Sunday, October 17, 2010

Gramertsfelder on Russell's Mysticism and Logic

With respect to the recent post on Russell's "Mysticism and Logic," I recently came across a text (fairly critical, and indeed, I don't think at all fair, of Bradley and Bosanquet, and published in 1920) by a man with the unlikely name of Walter Sylvester Gameltsfelder. He notes:

And certainly if we are to accept Mr. Bertrand Russell's designation of the convictions common to all mystics (his position appears tenable), we must assert that a mystical tendency is present throughout the philosophical systems of Mr. Bradley and Prof. Bosanquet. Mr. Russell suggests that all mystics share in the following beliefs: 1) That knowledge is possible through revelation, insight or intuition, as well as through sense and reason; 2) That Reality is a Unity and that there is no opposition or division anywhere; 3) That time is ultimately unreal; and 4) That evil also is unreal and only appearance. Mr. Bradley and Prof. Bosanquet openly subscribe to these four tenets in the creed of Mysticism, as the body of our study shows, and it is this element which leads them to posit the existence of ultimate Reality beyond the reach of human experience, and to accept a criterion of truth and Reality which, for the finite mind, is never wholly realized. With whatever success we have shown that this view of Reality and its criterion are untenable, the same applies in criticism of the above mentioned tenets of mysticism, for Absolutism and Mysticism seldom appear divorced.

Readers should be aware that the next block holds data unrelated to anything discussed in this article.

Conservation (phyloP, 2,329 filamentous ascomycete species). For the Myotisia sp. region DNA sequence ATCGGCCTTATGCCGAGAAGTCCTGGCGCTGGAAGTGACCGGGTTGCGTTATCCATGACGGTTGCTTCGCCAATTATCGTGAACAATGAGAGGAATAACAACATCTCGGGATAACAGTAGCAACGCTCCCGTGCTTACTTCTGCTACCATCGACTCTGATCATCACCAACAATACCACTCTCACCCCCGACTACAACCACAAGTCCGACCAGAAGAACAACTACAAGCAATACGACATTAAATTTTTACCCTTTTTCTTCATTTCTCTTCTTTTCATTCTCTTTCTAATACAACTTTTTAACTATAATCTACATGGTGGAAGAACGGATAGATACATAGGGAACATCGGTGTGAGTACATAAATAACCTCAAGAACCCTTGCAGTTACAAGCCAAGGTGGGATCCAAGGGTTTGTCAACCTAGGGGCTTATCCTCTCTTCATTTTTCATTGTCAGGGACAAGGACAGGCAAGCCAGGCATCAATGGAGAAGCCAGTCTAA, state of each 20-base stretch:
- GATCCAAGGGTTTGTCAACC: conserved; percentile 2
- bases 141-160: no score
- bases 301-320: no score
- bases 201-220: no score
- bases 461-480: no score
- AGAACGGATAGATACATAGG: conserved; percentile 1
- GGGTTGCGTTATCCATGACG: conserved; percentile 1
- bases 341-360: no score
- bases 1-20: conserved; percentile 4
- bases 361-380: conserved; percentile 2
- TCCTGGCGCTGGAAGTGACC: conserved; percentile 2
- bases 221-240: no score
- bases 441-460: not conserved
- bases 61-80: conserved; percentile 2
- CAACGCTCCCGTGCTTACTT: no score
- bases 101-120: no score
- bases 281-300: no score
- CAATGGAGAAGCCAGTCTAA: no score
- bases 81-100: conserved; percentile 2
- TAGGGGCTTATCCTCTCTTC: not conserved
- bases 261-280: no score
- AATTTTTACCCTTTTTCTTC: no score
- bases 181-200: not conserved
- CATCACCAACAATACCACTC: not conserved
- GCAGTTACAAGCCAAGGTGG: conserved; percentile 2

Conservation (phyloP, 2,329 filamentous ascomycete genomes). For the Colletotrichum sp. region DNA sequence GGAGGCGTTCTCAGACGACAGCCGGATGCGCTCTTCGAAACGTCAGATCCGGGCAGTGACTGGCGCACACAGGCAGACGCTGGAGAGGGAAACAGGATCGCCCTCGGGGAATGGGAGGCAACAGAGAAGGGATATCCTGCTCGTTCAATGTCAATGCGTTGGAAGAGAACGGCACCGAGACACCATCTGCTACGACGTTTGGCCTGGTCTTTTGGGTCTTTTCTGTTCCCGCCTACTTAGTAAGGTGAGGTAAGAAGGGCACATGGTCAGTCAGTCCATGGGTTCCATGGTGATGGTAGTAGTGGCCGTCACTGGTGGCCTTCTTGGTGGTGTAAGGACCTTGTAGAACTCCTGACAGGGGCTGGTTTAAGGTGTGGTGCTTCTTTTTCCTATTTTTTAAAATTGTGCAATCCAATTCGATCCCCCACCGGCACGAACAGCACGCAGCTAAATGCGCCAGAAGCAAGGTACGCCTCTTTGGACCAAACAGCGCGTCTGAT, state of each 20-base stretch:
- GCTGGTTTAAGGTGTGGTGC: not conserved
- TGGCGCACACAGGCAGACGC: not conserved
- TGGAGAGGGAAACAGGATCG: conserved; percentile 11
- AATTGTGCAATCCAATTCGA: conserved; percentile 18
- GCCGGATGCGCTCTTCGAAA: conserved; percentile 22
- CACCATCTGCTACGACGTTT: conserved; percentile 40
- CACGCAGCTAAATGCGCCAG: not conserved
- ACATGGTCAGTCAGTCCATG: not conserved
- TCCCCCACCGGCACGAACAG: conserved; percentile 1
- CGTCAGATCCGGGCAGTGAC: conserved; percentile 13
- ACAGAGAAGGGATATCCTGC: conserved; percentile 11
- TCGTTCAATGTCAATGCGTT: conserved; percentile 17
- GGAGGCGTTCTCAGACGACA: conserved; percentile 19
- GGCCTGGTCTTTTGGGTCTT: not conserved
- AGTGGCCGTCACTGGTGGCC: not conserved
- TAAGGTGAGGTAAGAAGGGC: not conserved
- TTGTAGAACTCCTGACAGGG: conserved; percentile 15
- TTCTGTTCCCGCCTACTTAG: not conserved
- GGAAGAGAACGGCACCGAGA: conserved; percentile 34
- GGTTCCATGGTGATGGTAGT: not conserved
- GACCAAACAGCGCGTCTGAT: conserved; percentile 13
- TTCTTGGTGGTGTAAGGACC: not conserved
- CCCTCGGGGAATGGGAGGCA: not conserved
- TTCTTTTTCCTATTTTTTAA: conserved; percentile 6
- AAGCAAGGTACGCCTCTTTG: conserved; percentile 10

Not hugely significant, but it shows one contemporary reader of Russell's essay who saw clearly the connection between the Absolute Idealists and the argument of the work.

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